By Marc Kovac
President Barack Obama has a five-point lead in Ohio over Republican Mitt Romney, though the latter has closed the gap over the past month.
That’s according to a new poll from the Connecticut-based Quinnipiac University Polling Institute, which regularly gauges Ohioans’ views on candidates and issues.
In a survey of 1,548 likely voters conducted over the past week, 50 percent of respondents said they were backing the president, versus 45 percent who favor the former Massachusetts governor.
The results have a margin of error of 2.5 percent.
Obama led Romney, 53 percent to 43 percent, in the last Quinnipiac poll, conducted in late September.
And 4 percent of respondents said they might change their mind before Election Day.
“The good news for Gov. Romney is that he has sliced President Obama’s lead in Ohio in half in the last month,” Peter A. Brown, assistant director of the polling institute, said in a released statement. “The bad news for Romney, and the good news for Obama, is that no Republican has ever won the White House without carrying Ohio, and the challenger is running out of time to make up the remaining difference.”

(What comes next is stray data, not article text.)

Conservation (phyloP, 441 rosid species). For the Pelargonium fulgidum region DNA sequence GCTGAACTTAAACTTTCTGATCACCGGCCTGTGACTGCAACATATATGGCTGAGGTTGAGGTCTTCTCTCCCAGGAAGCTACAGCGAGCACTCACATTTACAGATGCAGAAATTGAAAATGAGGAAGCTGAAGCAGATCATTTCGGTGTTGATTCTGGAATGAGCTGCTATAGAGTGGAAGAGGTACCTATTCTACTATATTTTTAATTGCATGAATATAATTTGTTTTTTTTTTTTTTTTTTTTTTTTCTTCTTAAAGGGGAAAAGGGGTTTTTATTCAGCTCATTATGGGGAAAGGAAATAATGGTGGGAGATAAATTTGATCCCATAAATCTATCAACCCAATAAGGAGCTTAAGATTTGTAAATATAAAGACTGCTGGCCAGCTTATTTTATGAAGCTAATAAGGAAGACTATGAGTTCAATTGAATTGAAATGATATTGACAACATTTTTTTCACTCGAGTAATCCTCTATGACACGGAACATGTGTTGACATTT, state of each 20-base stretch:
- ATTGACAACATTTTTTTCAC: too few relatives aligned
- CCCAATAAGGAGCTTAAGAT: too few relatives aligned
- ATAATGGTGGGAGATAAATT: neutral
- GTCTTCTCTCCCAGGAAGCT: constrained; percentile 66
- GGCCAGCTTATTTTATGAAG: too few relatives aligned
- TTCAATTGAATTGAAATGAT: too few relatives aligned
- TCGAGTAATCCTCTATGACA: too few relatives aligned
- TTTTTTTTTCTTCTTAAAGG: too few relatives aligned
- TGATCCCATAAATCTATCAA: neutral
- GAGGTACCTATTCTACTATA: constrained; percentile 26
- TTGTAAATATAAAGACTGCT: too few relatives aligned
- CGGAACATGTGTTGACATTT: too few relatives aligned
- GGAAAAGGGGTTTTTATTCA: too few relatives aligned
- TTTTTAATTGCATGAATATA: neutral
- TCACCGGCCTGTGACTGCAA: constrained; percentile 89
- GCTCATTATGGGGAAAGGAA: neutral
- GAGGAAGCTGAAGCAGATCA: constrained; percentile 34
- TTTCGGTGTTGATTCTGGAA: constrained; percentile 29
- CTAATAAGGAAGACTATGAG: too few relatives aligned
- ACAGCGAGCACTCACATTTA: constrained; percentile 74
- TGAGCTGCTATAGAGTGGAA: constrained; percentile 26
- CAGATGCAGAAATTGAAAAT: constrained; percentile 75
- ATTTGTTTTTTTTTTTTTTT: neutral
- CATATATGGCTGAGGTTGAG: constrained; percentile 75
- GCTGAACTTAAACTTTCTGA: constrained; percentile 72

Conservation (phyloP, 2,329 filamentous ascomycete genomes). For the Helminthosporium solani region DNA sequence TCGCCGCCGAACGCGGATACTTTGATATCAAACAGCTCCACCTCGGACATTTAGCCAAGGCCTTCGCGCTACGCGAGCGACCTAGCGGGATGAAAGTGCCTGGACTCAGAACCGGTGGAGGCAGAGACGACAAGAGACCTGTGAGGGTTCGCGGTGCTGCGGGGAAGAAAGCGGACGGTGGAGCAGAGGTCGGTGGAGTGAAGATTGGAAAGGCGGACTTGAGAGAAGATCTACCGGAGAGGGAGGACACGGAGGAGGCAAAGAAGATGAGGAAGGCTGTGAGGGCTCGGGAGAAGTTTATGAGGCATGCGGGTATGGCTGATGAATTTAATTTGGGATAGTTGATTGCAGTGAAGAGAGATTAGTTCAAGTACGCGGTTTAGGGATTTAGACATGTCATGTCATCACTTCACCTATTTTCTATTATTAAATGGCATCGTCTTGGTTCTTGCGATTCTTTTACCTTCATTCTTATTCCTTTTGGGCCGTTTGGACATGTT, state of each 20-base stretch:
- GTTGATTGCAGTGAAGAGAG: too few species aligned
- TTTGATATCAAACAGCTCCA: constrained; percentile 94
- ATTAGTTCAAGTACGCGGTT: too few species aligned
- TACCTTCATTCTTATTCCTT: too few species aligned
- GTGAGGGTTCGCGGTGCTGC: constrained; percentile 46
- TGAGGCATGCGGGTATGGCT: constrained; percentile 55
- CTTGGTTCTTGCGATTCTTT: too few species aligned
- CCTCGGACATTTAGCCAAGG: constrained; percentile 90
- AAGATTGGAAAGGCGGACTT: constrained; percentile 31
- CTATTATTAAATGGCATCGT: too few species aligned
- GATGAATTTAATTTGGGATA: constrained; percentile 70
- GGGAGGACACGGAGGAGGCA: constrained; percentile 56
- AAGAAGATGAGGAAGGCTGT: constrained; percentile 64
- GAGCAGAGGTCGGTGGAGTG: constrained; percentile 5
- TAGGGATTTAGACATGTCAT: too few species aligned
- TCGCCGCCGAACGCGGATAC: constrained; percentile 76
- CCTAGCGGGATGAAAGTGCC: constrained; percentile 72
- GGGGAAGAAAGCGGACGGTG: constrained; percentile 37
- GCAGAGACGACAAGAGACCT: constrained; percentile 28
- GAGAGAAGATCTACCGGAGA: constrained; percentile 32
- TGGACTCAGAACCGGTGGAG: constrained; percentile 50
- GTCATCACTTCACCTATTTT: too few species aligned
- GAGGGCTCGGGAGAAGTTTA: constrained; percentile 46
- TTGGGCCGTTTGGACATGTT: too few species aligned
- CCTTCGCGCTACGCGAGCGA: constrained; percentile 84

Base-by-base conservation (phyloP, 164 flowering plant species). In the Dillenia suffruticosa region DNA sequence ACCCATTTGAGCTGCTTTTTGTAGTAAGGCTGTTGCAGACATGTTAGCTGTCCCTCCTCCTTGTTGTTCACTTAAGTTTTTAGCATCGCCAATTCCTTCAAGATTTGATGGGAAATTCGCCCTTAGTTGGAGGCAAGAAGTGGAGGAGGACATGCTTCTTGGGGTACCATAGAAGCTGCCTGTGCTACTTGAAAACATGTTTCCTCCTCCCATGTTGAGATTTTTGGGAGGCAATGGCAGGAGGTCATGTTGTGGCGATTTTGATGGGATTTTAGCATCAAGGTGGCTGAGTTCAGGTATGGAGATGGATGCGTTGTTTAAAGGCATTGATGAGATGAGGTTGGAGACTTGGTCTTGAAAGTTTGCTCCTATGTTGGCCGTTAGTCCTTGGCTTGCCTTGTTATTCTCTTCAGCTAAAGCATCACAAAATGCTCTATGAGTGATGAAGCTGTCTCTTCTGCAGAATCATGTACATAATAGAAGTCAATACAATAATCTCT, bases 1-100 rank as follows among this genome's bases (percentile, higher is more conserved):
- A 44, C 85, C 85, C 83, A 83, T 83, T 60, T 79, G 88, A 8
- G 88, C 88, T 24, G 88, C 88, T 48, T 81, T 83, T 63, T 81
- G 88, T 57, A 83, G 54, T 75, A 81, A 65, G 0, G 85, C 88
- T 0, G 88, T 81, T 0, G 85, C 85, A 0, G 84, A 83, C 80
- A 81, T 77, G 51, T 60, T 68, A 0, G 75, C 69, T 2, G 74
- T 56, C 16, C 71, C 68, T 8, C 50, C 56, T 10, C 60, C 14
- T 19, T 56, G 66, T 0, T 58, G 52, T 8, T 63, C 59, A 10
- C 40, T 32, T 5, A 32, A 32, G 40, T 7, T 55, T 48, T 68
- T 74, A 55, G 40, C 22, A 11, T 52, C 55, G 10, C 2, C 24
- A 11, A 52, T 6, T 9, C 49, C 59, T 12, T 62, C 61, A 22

The same poll put Democratic incumbent Sen. Sherrod Brown ahead of Republican challenger Josh Mandel, 51 percent to 42 percent, slightly changed from 50 percent to 40 percent last month.
Ohio’s economic climate likely is driving the results. According to Quinnipiac, 46 percent of likely voters in Ohio believe the state’s economy is improving, compared with 22 percent who said the opposite. That compares to a nearly even split on respondents views on the same question for the national economy.
“It’s more difficult for Romney to come into Ohio and say the economy is doing poorly and it’s Obama’s fault when voters there think things are getting better by more than two-to-one,” Brown said. “When things are going well, voters tend to support incumbents just as they punish them in bad times, as is happening in much of the country which is struggling economically.”